In this third talk of our Hope and Hell conference, Robin paints a sweeping picture of the story of salvation beginning with creation and ending with the eschaton. He then poses the significant question—which fits best into this picture—hell or universal salvation?
This talk is quite awe-inspiring—not because it advocates universal salvation (which it does) but even more because it stretches our horizons beyond individual redemption into the purpose of the cosmos. In developing his theme, Robin draws heavily on the magnificent Patristic fathers and their grand conception of the irresistible goodness of God.
For months, I haven’t had the headspace to write as it’s been one of the toughest years of my life. However, I recently made such an exciting discovery, that I just had to tell you about it. To put it in context, I know hundreds of Christian Universalists in the US but only a handful in Australia (primarily due to the much smaller population). Therefore, I was delighted when Robin Parry told me about a reputable Australian group, Gospel Conversations, which discovered orthodox Christian Universalism this year!
They describe themselves as:
A monthly event and podcast exploring the richness of the gospel in a conversational forum. … Essentially we want to take God out of the religious box we put Him in, and position Him as Lord of Creation. That means recovering a much bigger picture of God and his project than a merely ‘religious’ program whereby the Christians are rescued from the earth and escape to heaven.
They’ve done over 8 hours of talks and a panel discussion exploring the issues (I’ve made a playlist) :
Hell is the question we all avoid but it is the corollary of hope. How do we fit the two together? Is the traditional model of hell right? Or scriptural? Could everyone get saved in the end? Tony begins to address these vexed questions by first examining the landscape of the debate – the language and assumptions, the possibilities, the history and the problems of all the usual positions. He ends by suggesting a better question to frame our thinking.
Our second talk builds a richer view of ‘judgment’. “What house is God building?” is a better question – and it immediately opens up a new view of judgment. Architects judge as part of their creative process. This positions ‘judgment’ out of the penal system and inside a creation system. Tony explores this new perspective in this talk.
Tony advances Gregory’s picture of the Restitution of all things. The question of ‘universal salvation’ needs to fall onto a big eschatological landscape not onto a narrow one. Only then does it make sense. That is what Gregory does. Tony gives us a detailed summary of his epic eschatological vision of creation in ‘On the Making of Man’ which explores the profound implications of being made in the image of God.
St Augustine laid the foundations for the doctrine of Hell in his epic tome the City of God. But did he get it right? Tony gives a penetrating diagnosis of where Augustine’s thinking had ‘code errors’ that distorted the gospel and predisposed him to the idea of hell as never-ending torment. Unfortunately, the church of Rome validated his thinking and excluded the broader eschatology that we are now beginning to realise was the orthodoxy of the Patristic Fathers.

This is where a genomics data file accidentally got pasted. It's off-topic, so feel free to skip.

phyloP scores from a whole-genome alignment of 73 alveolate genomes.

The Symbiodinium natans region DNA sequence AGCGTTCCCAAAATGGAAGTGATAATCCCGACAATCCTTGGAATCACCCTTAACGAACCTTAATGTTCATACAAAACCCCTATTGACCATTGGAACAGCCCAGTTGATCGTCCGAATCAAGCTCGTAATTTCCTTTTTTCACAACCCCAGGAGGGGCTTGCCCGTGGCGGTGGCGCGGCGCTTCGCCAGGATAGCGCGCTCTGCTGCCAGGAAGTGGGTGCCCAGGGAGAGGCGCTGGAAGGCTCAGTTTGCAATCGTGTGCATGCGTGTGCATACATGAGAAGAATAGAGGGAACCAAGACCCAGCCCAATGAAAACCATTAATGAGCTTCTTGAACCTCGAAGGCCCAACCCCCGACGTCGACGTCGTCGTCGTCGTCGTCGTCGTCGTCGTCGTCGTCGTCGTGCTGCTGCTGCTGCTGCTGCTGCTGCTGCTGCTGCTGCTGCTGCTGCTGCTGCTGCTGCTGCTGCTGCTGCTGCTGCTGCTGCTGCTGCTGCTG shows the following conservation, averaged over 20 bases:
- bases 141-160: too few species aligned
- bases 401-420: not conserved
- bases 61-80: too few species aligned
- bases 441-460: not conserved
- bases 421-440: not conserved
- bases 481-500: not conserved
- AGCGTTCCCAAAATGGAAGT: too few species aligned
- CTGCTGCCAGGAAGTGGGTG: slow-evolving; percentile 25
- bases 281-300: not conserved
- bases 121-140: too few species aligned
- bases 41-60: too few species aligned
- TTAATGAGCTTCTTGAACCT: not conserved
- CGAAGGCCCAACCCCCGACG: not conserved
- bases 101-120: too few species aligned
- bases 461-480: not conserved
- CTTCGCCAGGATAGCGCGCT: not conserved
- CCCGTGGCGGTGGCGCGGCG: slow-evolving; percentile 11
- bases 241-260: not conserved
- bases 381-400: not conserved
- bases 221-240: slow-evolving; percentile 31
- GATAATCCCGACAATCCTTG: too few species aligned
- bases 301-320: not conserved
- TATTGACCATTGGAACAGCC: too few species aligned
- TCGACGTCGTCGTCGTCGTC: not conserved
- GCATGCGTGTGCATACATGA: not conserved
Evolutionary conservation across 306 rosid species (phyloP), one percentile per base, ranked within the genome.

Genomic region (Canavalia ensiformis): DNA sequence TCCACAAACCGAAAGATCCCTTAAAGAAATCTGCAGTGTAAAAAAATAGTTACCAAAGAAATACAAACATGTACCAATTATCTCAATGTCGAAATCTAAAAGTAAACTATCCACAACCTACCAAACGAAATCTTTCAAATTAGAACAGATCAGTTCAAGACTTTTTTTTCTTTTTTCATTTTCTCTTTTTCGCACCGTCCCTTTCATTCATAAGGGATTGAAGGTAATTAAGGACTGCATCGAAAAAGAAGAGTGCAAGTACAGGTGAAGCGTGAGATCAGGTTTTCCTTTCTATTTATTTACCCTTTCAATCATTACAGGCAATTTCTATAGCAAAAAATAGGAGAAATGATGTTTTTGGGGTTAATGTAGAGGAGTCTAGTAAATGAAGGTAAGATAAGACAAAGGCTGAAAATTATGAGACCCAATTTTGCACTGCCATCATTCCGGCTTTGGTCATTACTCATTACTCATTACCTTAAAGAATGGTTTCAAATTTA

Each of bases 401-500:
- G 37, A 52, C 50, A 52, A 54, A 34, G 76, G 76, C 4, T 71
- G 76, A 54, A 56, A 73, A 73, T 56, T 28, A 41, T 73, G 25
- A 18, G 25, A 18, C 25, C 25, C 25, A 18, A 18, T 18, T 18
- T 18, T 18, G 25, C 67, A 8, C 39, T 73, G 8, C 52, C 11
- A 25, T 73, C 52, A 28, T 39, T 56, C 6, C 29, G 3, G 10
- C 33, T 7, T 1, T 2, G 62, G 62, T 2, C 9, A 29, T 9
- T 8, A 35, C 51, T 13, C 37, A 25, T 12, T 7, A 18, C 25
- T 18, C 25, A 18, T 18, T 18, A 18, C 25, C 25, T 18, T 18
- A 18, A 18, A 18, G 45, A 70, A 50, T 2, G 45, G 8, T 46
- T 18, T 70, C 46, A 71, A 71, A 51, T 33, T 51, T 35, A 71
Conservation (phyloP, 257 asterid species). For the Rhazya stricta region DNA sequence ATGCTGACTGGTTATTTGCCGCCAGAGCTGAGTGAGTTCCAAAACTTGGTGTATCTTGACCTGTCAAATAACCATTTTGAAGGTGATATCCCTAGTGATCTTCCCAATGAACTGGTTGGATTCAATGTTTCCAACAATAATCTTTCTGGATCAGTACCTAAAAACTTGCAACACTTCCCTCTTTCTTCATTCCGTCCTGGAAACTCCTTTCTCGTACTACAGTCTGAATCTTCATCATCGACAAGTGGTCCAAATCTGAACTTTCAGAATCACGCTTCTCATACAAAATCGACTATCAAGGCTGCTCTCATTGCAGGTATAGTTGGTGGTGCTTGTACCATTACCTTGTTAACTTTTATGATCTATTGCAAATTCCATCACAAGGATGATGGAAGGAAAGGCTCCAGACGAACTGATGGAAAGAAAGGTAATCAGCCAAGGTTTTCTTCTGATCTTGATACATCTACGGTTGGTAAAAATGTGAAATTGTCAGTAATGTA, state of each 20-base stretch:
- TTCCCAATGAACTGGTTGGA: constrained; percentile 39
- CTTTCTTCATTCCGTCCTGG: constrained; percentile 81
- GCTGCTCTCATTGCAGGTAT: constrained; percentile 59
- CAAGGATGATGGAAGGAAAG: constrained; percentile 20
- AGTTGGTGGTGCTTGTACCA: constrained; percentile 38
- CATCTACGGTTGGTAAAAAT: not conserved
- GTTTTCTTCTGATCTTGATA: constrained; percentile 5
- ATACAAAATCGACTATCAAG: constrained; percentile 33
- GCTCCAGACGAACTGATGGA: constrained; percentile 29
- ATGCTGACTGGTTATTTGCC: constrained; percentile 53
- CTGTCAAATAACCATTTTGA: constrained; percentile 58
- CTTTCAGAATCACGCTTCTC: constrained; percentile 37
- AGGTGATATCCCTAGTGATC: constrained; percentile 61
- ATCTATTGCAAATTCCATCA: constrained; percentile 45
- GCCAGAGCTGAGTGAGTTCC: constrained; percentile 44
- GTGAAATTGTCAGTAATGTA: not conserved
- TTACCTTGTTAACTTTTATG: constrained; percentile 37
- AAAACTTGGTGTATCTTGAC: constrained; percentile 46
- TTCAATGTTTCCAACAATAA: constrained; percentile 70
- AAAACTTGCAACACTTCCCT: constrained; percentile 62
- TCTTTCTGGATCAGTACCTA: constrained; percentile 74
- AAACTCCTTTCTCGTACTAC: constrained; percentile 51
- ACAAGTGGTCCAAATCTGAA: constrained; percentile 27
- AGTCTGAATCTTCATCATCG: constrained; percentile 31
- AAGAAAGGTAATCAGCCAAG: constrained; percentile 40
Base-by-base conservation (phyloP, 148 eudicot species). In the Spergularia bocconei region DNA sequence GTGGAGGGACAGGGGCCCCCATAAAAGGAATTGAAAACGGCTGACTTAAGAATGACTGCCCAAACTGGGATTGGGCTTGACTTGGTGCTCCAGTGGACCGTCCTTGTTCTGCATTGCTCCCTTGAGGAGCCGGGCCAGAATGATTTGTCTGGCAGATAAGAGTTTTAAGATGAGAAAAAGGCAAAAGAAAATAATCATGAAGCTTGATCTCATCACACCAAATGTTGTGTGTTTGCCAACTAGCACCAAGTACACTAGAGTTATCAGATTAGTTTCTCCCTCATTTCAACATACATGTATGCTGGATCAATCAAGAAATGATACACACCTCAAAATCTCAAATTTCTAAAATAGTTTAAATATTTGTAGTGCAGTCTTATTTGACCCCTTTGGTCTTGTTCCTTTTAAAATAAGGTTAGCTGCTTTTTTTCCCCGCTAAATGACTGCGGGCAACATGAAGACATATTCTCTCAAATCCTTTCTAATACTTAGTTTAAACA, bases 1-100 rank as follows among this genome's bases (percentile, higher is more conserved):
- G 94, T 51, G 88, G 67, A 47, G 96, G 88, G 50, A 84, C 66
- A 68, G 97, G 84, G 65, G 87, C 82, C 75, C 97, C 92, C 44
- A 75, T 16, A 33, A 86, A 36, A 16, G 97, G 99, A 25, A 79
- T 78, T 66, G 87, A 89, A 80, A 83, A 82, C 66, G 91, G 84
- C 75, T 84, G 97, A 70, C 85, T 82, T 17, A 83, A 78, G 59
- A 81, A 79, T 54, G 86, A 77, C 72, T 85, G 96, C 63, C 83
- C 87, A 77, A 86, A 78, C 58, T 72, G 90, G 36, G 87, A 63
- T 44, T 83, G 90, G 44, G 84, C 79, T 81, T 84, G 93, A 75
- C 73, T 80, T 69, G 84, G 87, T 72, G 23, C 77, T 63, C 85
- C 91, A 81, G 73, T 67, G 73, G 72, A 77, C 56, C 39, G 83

Tony finally confronts the scary verses in this talk – the passages that at face value talk about hell, judgment and wrath. Traditionally they have so gripped the dark imaginations of the church that they have totally overshadowed the even clearer verses that declare universal hope. But we need to answer the question – What do the ‘Bad News’ verses really say about eternal hell? What do they really tell us?
As we continue to ponder the hope of ‘apokatastasis’, we confront some of the ‘so whats’, beginning with evangelism. At face value, it looks like a doctrine of ‘universal salvation’ makes evangelism unnecessary – why preach if everybody gets saved eventually anyway? Tony addresses this question by first changing the question – and then building a far bigger picture of ‘salvation’ into which we can place ‘evangelism’.
Our Hope and Hell series has raised a lot of interest; people like the ideas a lot but everyone has questions. We created a panel of three to address eight of these questions that our listeners sent in. In this talk, Ron, Andrew and Tony give their responses in a free-flowing, exploratory and honest dialogue. Mark Ridgway facilitates the dialogue.
I haven’t finished listening to them all yet but so far one of the highlights has been Tony’s summary of Gregory of Nyssa’s amazing vision of what God began in Creation and will complete in the New Creation. It’s a stark contrast to Augustine’s vision. Anyway, God willing, I’ll get to fly up to Sydney and meet them in 2019!
One of the things I appreciated growing up in the Reformed tradition, was Reformation Day1. Among other things, this celebrated the ideal that we should always be reforming the church, or at least be willing to consider our beliefs and practices, in light of Scripture.
I believe the Reformers made many important reforms. However, I think that they should have reformed their soteriology2 and eschatology3 further, back past Augustine4, to Gregory of Nyssa5 and Origen6. One of the reasons is because I believe these earlier Church Fathers’ interpretation is more in line with the Apostle Paul.
God willing, over the next few weeks I’ll be able to unpack this…